The Torah reading of Ki Teitzei concludes with the commandment to remember the evil Amalek, "how he happened upon you along the way, and smote the hindmost of you, all that were enfeebled in the rear, when you were faint and weary; and he feared not G-d." (Deuteronomy 25:18) The parasha of Ki Tavo, which immediately follows, opens with a description of the first-fruits offering at the Holy Temple:
"And it shall be, when you have come in unto the land which HaShem your G-d has given you for an inheritance, and you possess it, and dwell therein; that you shall take of the first of all the fruit of the ground, which you shall bring in from your land that HaShem your G-d has given you; and you shall put it in a basket and shall go unto the place which HaShem your G-d shall choose to cause His name to dwell there." (Ibid 26:1-2)
Surely the Torah is teaching us something by tying together these two seemingly unrelated passages. But what? What can the incident of Amalek, which occurred soon after the crossing of the Sea of Reeds have to do with first-fruits in the land of Israel, and going up to the Holy Temple?
The enemy Amalek has many darts in his quiver. He attacks us from without, but also he attacks us from within. Doubt, self doubt, doubt in G-d's providence: these doubts can conquer us spiritually, emotionally, and physically. Doubt is Amalek's most powerful weapon. This is hinted at by the words "how he happened upon you..." as if this act of terrorism was merely a happenstance, a coincidence. As if there is no G-d in the world whose hand guides all things. As if there is no eternal and immovable divide between right and wrong, good and evil. As if our own thoughts and actions don't count for all that much because G-d isn't really watching anyway...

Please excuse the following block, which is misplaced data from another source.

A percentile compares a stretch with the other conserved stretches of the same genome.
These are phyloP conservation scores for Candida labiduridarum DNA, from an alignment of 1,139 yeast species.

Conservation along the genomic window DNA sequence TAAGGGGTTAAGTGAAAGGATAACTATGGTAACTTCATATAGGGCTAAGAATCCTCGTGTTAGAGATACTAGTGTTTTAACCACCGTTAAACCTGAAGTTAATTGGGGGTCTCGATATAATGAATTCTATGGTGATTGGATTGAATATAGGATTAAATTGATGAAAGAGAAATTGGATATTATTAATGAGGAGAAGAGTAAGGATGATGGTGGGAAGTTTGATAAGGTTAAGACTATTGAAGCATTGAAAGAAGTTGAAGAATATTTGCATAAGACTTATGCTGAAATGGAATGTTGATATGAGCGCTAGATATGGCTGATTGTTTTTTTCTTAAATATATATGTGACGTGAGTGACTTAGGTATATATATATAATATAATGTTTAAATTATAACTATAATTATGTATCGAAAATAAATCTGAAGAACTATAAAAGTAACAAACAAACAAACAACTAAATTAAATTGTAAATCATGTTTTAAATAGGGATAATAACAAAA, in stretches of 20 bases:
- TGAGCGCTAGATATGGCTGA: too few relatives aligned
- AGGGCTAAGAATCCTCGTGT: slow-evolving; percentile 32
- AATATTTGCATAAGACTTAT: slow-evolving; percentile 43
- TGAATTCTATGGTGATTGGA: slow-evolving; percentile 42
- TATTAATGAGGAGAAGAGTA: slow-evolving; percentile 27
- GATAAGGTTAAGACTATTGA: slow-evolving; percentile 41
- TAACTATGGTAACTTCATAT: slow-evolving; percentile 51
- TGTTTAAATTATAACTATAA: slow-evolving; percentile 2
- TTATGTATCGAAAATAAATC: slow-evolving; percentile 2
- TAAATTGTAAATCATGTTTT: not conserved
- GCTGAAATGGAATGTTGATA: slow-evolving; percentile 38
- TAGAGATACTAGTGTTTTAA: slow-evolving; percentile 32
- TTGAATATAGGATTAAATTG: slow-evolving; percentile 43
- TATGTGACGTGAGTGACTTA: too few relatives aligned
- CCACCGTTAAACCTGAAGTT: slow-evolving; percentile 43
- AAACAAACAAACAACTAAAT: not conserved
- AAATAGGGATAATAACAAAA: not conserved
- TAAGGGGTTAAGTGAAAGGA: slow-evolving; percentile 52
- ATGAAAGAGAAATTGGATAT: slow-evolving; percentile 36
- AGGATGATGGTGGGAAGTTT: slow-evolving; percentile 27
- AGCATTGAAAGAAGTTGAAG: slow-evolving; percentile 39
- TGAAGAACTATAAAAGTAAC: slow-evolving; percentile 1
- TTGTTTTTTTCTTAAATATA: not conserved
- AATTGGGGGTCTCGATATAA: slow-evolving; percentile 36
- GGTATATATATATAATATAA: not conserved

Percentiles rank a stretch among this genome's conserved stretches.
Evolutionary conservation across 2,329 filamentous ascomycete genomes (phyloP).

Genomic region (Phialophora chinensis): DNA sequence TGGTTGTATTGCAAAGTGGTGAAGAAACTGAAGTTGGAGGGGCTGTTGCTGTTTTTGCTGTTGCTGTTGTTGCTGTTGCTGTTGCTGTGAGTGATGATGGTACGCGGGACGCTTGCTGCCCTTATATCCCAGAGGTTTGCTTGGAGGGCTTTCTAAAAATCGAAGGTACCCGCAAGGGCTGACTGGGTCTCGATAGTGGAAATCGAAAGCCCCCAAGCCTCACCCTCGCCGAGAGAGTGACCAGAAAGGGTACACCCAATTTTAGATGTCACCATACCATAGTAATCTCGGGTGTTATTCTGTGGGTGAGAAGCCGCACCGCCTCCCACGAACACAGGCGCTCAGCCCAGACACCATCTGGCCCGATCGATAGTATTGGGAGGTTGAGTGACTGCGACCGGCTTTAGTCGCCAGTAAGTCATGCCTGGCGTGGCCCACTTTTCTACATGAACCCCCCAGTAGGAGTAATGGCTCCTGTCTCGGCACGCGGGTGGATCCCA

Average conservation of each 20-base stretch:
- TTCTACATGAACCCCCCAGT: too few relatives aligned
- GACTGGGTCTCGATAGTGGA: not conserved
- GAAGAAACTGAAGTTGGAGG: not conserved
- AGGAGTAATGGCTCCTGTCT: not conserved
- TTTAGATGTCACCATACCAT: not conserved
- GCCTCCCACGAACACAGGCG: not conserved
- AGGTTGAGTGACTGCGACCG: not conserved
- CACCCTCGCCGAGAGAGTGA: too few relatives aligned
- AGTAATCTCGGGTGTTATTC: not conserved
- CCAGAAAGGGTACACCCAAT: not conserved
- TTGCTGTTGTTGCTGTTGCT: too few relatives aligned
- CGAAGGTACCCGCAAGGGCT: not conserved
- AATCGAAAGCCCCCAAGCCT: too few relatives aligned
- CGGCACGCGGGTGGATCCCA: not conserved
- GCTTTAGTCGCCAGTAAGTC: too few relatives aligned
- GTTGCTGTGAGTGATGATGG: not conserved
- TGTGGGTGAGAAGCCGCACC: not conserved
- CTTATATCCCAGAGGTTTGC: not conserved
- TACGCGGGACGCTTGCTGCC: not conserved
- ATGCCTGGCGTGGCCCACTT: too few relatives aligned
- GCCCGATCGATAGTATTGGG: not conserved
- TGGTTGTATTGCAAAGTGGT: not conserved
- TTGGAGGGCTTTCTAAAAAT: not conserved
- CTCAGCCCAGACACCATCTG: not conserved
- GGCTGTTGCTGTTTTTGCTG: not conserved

The bringing of the first fruits to the Holy Temple marks the conclusion of a months long effort. By way of analogy, let us examine the process that precedes the simple loaf of bread that we place upon our table: The field is plowed, the seed is planted. The wheat is watered and cultivated. The soil is tilled, the weeds are pulled. The crop is harvested and stored. The wheat is winnowed, the grains are ground and sifted. The flour is baked into bread. We wash our hands, lift the bread, and recite the motzei blessing - thanking "G-d, who has brought forth the bread from the earth." For what exactly are we thanking G-d? There would seem to be no food more labor-intensive and dependent solely upon the sweat of a man's brow than a simple loaf of bread. But we, as the farmer, know that without the rain and the sun in their proper balance; without all the forces of nature being directed by G-d toward the nurturing of the wheat crop; without his efforts being blessed and brought to fruition by G-d Himself, in each and every step "along the way", all his labor would have been in vain. The farmer takes his first fruits and brings them to the Holy Temple. He stands before the High Priest and utters praise to G-d. It is this trust in G-d and gratitude for the blessings which He bestows upon us that vanquish within us all doubt that there is a G-d, and His place is here - among us and within us. When we overcome the doubt with which Amalek embitters our lives, we can then enter into the land of Israel, and go up in thanks and certainty, to the House of the L-rd - the Holy Temple in Jerusalem.
Join Rabbi Chaim Richman and Yitzchak Reuven in this week's Temple Talk, as they discuss Amalek, the first-fruits, the approaching Rosh Hashana, and the birth day of the holy Baal Shem Tov, (Elul 18).
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